Of that society only? The subsequent course of things, best exemplified by the English case, suggests the answer. The aristocratic element continued to rule the roost right to the end of the period of intact and vital capitalism. No doubt that element—though nowhere so effectively as in England— currently absorbed the brains from other strata that drifted into politics; it made itself the representative of bourgeois interests and fought the battles of the bourgeoisie; it had to surrender its last legal privileges; but with these qualifications, and for ends no longer its own, it continued to man the political engine, to manage the state, to govern.
The economically operative part of the bourgeois strata did not offer much opposition to this. On the whole, that kind of division of labor suited them and they liked it. Where they did revolt against it or where they got into the political saddle without having to revolt, they did not make a conspicuous success of ruling and did not prove able to hold their own. The question arises whether it is really safe to assume that these failures were merely due to lack of opportunity to acquire experience and, with experience, the attitudes of a politically ruling class.
It is not. There is a more fundamental reason for those failures such as are instanced by the French or German experiences with bourgeois attempts at ruling—a reason which again will best be visualized by contrasting the figure of the industrialist or merchant with that of the medieval lord. The latter’s “profession” not only qualified him admirably for the defense of his own class interest—he was not only able to fight for it physically—but it also cast a halo around him and made of him a ruler of men. The first was important, but more so were the mystic glamour and the lordly attitude— that ability and habit to command and to be obeyed that carried prestige with all classes of society and in every walk of life. That prestige was so great and that attitude so useful that the class position outlived the social and technological conditions which had given rise to it and proved adaptable, by means of a transformation of the class function, to quite different social and economic conditions. With the utmost ease and grace the lords and knights metamorphosed themselves into courtiers, administrators, diplomats, politicians and into military officers of a type that had nothing whatever to do with that of the medieval knight. And—most astonishing phenomenon when we come to think of it—a remnant of that old prestige survives even to this day, and not only with our ladies.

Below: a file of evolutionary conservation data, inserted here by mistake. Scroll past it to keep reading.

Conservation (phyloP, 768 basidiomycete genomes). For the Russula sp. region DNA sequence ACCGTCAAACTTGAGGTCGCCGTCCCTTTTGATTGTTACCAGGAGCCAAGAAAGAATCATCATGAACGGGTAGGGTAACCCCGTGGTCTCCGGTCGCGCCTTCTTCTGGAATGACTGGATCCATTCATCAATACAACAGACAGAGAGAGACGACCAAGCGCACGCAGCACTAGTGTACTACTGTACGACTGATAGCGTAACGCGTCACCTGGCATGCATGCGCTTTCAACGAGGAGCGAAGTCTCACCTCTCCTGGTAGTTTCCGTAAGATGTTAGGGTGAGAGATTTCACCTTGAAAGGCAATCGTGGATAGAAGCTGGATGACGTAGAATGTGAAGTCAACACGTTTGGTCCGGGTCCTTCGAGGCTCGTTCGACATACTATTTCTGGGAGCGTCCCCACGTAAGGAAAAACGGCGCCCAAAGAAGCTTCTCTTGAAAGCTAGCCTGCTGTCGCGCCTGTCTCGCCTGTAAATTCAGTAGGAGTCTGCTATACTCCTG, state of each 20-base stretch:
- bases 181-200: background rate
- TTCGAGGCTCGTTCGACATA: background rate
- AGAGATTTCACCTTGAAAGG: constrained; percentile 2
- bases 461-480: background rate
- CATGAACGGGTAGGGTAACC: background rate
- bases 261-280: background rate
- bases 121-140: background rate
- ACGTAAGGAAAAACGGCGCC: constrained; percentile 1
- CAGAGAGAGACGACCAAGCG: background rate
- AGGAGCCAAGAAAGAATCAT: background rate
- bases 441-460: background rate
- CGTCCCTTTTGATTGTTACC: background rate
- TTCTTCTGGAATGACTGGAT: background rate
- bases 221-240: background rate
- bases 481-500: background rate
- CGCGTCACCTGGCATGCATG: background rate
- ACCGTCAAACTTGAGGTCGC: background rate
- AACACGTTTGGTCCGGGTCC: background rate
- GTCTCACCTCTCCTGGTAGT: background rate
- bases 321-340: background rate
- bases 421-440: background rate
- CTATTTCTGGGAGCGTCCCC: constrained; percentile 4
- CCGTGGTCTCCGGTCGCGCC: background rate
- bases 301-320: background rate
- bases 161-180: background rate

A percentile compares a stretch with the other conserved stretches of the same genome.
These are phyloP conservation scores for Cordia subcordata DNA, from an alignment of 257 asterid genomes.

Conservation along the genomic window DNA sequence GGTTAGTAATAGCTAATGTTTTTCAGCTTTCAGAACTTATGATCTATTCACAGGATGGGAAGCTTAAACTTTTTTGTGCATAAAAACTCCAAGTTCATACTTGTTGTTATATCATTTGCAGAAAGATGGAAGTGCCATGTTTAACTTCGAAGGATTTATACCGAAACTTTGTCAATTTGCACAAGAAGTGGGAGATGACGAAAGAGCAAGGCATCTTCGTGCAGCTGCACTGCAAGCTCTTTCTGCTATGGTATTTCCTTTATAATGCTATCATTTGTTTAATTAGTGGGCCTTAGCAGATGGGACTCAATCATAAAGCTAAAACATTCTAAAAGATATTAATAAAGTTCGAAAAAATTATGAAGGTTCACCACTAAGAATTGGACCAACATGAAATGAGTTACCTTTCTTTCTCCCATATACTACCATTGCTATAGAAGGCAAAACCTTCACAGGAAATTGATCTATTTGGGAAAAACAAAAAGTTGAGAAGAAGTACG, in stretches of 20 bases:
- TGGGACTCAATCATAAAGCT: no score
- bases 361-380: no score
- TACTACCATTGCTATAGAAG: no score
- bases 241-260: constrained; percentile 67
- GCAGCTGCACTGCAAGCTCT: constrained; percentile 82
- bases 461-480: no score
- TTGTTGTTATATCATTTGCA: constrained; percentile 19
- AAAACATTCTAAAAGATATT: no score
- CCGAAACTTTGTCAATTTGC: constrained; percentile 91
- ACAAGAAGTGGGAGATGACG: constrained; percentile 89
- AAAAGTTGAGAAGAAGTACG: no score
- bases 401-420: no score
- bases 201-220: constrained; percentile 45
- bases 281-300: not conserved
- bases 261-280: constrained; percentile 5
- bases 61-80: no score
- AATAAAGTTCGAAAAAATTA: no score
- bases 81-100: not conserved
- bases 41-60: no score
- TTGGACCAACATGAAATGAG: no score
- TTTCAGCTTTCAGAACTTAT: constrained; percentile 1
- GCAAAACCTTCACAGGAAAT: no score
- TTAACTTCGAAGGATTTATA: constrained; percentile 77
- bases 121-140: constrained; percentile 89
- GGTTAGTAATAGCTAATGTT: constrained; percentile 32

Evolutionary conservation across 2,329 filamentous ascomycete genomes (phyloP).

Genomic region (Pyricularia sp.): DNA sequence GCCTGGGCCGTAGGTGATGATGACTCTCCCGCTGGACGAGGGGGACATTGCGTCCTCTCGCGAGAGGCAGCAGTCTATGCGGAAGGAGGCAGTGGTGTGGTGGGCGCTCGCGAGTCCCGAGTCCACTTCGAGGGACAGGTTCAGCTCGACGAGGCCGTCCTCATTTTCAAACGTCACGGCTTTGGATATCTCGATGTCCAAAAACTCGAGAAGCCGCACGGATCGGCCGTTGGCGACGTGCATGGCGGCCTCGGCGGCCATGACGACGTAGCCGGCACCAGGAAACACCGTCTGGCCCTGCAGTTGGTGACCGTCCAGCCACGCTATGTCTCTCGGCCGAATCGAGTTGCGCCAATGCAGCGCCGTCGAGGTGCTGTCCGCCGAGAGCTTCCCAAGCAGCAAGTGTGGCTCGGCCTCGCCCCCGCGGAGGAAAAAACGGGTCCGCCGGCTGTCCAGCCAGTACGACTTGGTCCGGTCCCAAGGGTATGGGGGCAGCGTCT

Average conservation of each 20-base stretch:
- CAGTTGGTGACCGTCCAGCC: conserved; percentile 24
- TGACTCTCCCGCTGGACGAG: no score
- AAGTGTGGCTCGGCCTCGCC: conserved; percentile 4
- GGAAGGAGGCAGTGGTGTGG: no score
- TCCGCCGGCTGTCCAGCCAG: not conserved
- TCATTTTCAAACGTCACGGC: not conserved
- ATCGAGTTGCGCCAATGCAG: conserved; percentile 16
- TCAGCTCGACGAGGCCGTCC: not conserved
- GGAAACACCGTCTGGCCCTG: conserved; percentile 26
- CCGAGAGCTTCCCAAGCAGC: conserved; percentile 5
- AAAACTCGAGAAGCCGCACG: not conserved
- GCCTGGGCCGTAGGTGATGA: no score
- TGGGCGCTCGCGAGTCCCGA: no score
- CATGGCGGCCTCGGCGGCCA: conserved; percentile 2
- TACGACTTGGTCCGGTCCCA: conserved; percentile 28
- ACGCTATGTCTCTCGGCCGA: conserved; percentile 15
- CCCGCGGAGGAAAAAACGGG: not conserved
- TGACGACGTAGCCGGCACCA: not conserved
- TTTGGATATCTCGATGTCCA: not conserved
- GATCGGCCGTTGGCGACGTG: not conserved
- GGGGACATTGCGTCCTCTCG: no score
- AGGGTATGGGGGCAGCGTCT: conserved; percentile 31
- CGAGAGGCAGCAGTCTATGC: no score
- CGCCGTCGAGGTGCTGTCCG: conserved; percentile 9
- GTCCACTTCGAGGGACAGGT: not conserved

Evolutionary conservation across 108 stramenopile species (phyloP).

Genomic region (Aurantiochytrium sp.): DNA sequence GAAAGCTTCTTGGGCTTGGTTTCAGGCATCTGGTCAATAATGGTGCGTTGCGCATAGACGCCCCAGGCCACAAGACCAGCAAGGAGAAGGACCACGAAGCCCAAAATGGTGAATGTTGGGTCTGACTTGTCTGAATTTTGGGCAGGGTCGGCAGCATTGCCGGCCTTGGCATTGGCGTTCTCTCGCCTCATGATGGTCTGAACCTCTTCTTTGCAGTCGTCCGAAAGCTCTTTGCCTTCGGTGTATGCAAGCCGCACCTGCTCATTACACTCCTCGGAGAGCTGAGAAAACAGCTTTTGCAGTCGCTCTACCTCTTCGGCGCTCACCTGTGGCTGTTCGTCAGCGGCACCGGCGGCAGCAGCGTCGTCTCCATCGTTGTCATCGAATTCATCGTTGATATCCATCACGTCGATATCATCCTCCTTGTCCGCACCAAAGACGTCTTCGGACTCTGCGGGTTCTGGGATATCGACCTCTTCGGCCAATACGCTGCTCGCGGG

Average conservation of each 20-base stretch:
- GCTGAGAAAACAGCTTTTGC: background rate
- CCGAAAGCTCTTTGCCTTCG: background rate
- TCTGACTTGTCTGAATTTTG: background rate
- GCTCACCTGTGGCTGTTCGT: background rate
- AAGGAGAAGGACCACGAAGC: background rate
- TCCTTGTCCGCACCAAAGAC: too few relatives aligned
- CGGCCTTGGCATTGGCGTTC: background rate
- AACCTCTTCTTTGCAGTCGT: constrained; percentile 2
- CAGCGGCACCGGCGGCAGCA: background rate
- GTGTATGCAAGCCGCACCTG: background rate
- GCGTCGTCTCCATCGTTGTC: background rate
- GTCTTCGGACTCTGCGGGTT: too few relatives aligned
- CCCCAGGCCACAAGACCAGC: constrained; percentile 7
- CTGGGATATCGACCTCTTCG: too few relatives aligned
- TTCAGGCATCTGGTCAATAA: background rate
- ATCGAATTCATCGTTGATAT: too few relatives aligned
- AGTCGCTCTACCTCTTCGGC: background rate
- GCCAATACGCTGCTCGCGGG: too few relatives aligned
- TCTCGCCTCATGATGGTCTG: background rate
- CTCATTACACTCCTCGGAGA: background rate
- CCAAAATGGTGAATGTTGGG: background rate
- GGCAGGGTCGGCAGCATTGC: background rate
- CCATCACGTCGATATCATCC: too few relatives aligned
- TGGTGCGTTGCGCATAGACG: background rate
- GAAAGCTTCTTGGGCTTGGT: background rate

Of the industrialist and merchant the opposite is true. There is surely no trace of any mystic glamour about him which is what counts in the ruling of men. The stock exchange is a poor substitute for the Holy Grail. We have seen that the industrialist and merchant, as far as they are entrepreneurs, also fill a function of leadership. But economic leadership of this type does not readily expand, like the medieval lord’s military leadership, into the leadership of nations. On the contrary, the ledger and the cost calculation absorb and confine.